Posted by: harrisonjones | June 20, 2011

What if…

How many times have you asked yourself; “What if?” Pilots asked themselves this question constantly when  planning or conducting a flight. What if the weather changes? What if I have mechanical problems? What if I lose communications? What if someone on board becomes ill or has a heart attack? What if I lose my Nav system? 

A professional pilot will try to solve as many questions as possible before strapping into the airplane and then   re-evaluate as the flight progresses. I use the term professional pilot to define an attitude, not one’s status in the industry. I have known private pilots who are just as professional as airline captains. Student pilots learn early on that pre-flight is not just walking around the airplane and kicking tires. It involves answering the, “What ifs?” Sometimes a pre-flight becomes a no-flight and that’s a good thing. 

The answer to many problems in flight is to simply land the airplane at the nearest suitable airport. If you’re  flying a J-3 Cub, that would be any airport. If you’re flying anything that begins with Boeing, you’re going to have to be more selective. Off schedule landings are bound to happen if you fly on a regular basis and I’ve had my  share. The first such occasion was while flying a charter in a Cessna. After dropping my passenger off, I was flying through the Confederacy and returning to Georgia when I encountered the infamous afternoon and evening thunderstorms that the south is famous for. I happened to be over the arm-pit of the nation at the time and I won’t identify the state that I assign that distinction, but the airport I retreated to was Anniston. By the time I re-fueled the airplane and myself, the storms had moved beyond my destination and once again  discretion triumphed over valor.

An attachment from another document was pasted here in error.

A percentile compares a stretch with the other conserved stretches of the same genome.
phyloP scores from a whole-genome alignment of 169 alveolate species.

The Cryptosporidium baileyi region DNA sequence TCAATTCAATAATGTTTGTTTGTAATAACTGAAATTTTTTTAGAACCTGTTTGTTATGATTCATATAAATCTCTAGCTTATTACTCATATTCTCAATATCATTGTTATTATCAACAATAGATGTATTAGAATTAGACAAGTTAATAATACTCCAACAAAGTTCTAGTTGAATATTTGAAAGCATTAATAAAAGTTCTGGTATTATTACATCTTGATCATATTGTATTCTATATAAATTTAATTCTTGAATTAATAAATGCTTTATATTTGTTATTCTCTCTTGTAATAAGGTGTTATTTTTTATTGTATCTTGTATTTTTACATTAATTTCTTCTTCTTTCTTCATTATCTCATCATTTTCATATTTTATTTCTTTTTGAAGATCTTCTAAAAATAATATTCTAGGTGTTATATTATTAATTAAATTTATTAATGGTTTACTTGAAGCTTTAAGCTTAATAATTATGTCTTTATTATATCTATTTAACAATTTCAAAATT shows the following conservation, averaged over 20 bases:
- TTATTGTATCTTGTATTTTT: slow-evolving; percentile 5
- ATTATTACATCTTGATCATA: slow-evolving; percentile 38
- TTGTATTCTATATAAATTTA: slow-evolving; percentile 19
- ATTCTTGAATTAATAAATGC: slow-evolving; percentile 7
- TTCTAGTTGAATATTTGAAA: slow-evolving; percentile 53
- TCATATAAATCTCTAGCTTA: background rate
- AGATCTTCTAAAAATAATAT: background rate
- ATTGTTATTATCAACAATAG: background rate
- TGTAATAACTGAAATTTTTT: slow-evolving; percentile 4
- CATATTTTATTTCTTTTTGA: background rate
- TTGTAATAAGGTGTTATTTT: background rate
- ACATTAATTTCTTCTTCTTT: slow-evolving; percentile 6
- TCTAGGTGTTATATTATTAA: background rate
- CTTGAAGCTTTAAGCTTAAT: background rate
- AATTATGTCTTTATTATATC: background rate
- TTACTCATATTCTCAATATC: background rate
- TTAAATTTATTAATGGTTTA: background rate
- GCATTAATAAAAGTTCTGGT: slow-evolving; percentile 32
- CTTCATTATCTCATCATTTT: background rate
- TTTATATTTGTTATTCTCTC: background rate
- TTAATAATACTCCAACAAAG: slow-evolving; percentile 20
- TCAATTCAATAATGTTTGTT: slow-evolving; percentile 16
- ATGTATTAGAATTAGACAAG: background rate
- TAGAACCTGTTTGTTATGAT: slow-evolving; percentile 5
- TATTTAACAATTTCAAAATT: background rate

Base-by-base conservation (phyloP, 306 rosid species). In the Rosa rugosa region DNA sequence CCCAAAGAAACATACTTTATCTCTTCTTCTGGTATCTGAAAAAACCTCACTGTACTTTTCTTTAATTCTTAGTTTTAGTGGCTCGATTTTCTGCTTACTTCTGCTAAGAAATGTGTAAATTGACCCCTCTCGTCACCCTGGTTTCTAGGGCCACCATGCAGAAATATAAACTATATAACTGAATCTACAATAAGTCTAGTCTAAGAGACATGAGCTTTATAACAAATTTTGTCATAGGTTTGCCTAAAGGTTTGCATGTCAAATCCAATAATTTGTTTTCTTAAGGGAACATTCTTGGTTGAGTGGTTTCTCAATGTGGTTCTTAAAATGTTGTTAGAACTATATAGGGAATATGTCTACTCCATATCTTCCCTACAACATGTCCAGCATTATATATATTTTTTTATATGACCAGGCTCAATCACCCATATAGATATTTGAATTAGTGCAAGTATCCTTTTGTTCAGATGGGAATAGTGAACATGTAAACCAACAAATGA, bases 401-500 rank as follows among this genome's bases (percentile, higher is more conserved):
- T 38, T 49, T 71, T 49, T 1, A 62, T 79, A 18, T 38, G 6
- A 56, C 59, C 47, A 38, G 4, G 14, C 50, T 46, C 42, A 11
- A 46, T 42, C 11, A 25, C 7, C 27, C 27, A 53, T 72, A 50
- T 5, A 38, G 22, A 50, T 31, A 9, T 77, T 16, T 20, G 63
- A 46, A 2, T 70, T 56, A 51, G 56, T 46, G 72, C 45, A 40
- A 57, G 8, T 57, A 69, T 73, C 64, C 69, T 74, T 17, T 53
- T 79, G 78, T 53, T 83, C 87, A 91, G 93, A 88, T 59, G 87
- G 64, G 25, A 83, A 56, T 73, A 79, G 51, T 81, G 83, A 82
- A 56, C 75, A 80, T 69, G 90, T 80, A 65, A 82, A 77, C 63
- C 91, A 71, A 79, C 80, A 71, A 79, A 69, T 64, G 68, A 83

All my diverts in Boeings were due to medical emergencies or doing circles in a holding pattern until the fuel gauges told us it was time to visit the alternate. All my fuel diverts were successful, but unfortunately some of the medical emergencies did not end as I had hoped. Perhaps a blog for another day. 

The question, “What if,” is also the basis of writing fiction. As an author, I ask myself that question and then develop a plot that answers it in what I hope is a suspenseful and entertaining way. The questions I ask myself as an author are some of the same ones I asked myself as a pilot. What if I had an emergency at the equal time point of an ocean crossing? What if I had an emergency in a non-radar environment with no way to communicate? What if I was forced to use my aviation skills in a way that would vilify my reputation as a pilot? It’s much more fun answering those questions sitting at a laptop than it was sitting in the left seat. It’s also nice to know that if I don’t like the outcome or I’m not happy with my performance, I just use my delete option and start over. The only “do overs” you get in the real world are in the simulator and you’ll probably get very few before receiving the, “Do not pass Go. Do not collect a pay check,” notice. 

The good thing about solving problems at my laptop is that the FARs do not apply. What if…

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